Could Hanna’s overt feminism have been far behind?
Sigh. The only downside of watching The Punk Singer is realizing how far we’ve fallen since the glory days of Riot Grrrl. I ♥ Hanna. Rebel girl, you’re the queen of my world.
1 April 2010
“The Runaways” leaves no cliché untouched. It’s as if the writers went to TVtropes.org and selected the biggest chestnuts.
- girls with daddy issues
- girls turn to music because they don’t fit in
- success quickly leads to substance abuse problems
- dreamy drug-fueled sequence in soft light with lesbian sex
- conflict within the band over big ego of lead singer
Right up to the end: the band’s big blowout fight takes place — in the recording studio. The one thing I can say is that at least the film moves as efficiently as possible from one trope to the next, and manages that efficiency by focusing solely on Jett and Currie at the expense of all other band members. It’s such a disappointment. So Floria Sigismondi, the film’s director, isn’t going to be the next female winner of a Best Director Oscar; and I’m starting to think that Kristen Stewart has only one trick in her acting bag (avoids eye contact, hunches shoulders, mumbles).
And it’s too bad, because the film could have answered a lot of questions about women in rock. The film has a lot of obligatory scenes of screaming male and (especially) female fans — but what are they screaming for?
There’s a great moment in Todd Haynes’ “Velvet Goldmine” in which Christian Bale, as the maybe-gay teenager fan of a David Bowie-type gender-bending rock star, takes his newly-bought record into his bedroom in the crap suburban house where he lives with his family. He gently takes the sleeve out of the cover, letting us see the beautifully erotic nature of fandom. It’s a great moment — evoking the possibility he might experience by listening to it, not just for its music but for the personal liberation and transformation it promises. “The Runaways” tells us that Bowie was also a huge influence on Cherie Currie (which is so interesting on its own).
The same possibilities were there for “The Runaways” other than to plow through all our received wisdom about how rock bands get together and break up. The band’s officious manager, who teaches them how to growl and purr for their audiences, sees their appeal solely in sexual terms. Rock is a man’s world, he insists; they’ve got to meet it on those terms. “This isn’t about women’s lib, this is about women’s libido,” he says. But during concert scenes, you start to feel intuitively there’s more to it, before you’re yanked away to another cliché (Cherie is worried about her sick dad!).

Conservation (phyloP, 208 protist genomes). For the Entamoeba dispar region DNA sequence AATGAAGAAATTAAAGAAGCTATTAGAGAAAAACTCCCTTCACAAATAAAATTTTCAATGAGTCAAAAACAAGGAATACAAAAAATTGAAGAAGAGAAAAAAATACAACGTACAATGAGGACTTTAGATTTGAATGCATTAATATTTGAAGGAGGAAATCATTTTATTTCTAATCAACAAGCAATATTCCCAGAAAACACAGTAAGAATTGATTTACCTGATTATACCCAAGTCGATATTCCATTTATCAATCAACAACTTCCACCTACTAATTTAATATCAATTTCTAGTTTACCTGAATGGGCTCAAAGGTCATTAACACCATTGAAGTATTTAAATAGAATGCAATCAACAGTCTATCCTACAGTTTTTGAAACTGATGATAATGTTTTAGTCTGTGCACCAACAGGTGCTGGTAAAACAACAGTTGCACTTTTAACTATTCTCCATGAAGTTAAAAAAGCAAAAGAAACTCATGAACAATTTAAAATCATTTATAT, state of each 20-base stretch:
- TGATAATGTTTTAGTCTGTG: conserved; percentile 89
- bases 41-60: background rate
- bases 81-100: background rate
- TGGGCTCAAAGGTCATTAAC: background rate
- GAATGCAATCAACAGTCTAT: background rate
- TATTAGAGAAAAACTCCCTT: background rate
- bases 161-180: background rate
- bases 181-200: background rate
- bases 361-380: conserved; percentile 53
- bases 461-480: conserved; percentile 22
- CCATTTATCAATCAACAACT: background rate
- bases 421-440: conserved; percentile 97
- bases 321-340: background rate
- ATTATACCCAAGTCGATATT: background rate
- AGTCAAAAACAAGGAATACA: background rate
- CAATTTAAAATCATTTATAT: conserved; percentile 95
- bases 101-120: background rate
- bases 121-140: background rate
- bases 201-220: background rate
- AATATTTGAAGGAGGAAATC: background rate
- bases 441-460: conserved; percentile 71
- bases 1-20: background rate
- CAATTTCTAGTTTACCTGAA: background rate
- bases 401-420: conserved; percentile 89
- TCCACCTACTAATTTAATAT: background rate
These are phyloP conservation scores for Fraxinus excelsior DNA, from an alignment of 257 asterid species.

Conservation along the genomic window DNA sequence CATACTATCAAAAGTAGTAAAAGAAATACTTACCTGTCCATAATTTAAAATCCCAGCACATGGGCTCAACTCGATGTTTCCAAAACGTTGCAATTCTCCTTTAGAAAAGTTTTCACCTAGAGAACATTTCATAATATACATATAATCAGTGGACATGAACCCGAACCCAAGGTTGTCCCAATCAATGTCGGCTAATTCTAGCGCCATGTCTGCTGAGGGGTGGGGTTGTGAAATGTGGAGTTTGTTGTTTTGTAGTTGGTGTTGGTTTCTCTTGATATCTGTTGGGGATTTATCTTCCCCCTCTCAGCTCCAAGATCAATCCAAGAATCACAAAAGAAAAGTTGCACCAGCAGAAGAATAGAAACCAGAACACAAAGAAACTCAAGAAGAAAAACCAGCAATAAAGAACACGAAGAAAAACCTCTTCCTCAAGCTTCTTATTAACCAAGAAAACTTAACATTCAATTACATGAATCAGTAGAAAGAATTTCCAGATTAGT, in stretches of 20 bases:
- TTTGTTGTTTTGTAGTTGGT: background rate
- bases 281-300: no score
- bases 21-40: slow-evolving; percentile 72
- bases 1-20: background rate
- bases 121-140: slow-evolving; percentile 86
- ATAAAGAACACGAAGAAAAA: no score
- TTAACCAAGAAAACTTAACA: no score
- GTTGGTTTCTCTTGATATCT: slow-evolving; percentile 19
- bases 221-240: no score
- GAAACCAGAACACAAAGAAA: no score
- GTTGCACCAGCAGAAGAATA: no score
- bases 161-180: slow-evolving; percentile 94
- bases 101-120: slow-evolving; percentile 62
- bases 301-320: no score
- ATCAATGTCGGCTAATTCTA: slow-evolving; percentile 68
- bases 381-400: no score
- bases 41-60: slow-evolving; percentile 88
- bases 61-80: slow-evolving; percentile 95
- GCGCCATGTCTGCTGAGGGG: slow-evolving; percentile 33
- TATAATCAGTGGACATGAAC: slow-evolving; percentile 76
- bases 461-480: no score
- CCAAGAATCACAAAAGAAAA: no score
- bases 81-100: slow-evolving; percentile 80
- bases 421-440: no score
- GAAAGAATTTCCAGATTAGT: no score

Another wasted opportunity to think about women onscreen. But let’s also pause to remember that Joan Jett, now 51, is still rocking, promoting new talent, and looking hot and mean.
31 March 2010
Before there was the Bitch Magazine I know and love for its rants about gender in the media, there was the Bitch: The Women’s Rock Mag With Bite, the late 1980s zine that appeared on newsprint every month, clearly produced on its creator’s Apple computer and cut-and-pasted into shape. Lori Twersky denoted the page numbers by hand, and the logo was (what else?) a hand-drawn dog, often portrayed with a bone or scratching its head with a back foot.
Considering that we listened to The Bangles in the 80s, Bitch was kind of a revelation. Whether it was an article about Kim Gordon from Sonic Youth or Lydia Lunch, Bitch was full of snarky interviews, fiesty feminist rants, and a genuine appreciation for the music they made. These rockers weren’t girlie-girls — they kicked ass (and, as one issue told us, Joan Jett inspired a cult/commune in San Francisco to hold her up as a near-deity).
So as I get ready to see “The Runaways” despite its mixed reviews, I’m thinking about my teenaged relationship to women rockers — the revelatory experience of watching Chrissie Hynde, Courtney Love (no one who saw Hole’s “Live Through This” concert could doubt her ability to kick rock’s ass), Blondie, Lydia Lunch, the Breeders, and oh, Liz Phair’s “Exile in Guyville,” women who seemed to be making big feminist statements just by being so fierce in their lyrics and onstage. Is it simply my age that makes the thought of Kristen Stewart and Dakota Fanning in the roles of Joan Jett and Cherie Currie a bit distasteful? Trying to suppress my doubts in an age of Lady Gaga, Twilight, and “post-feminism.”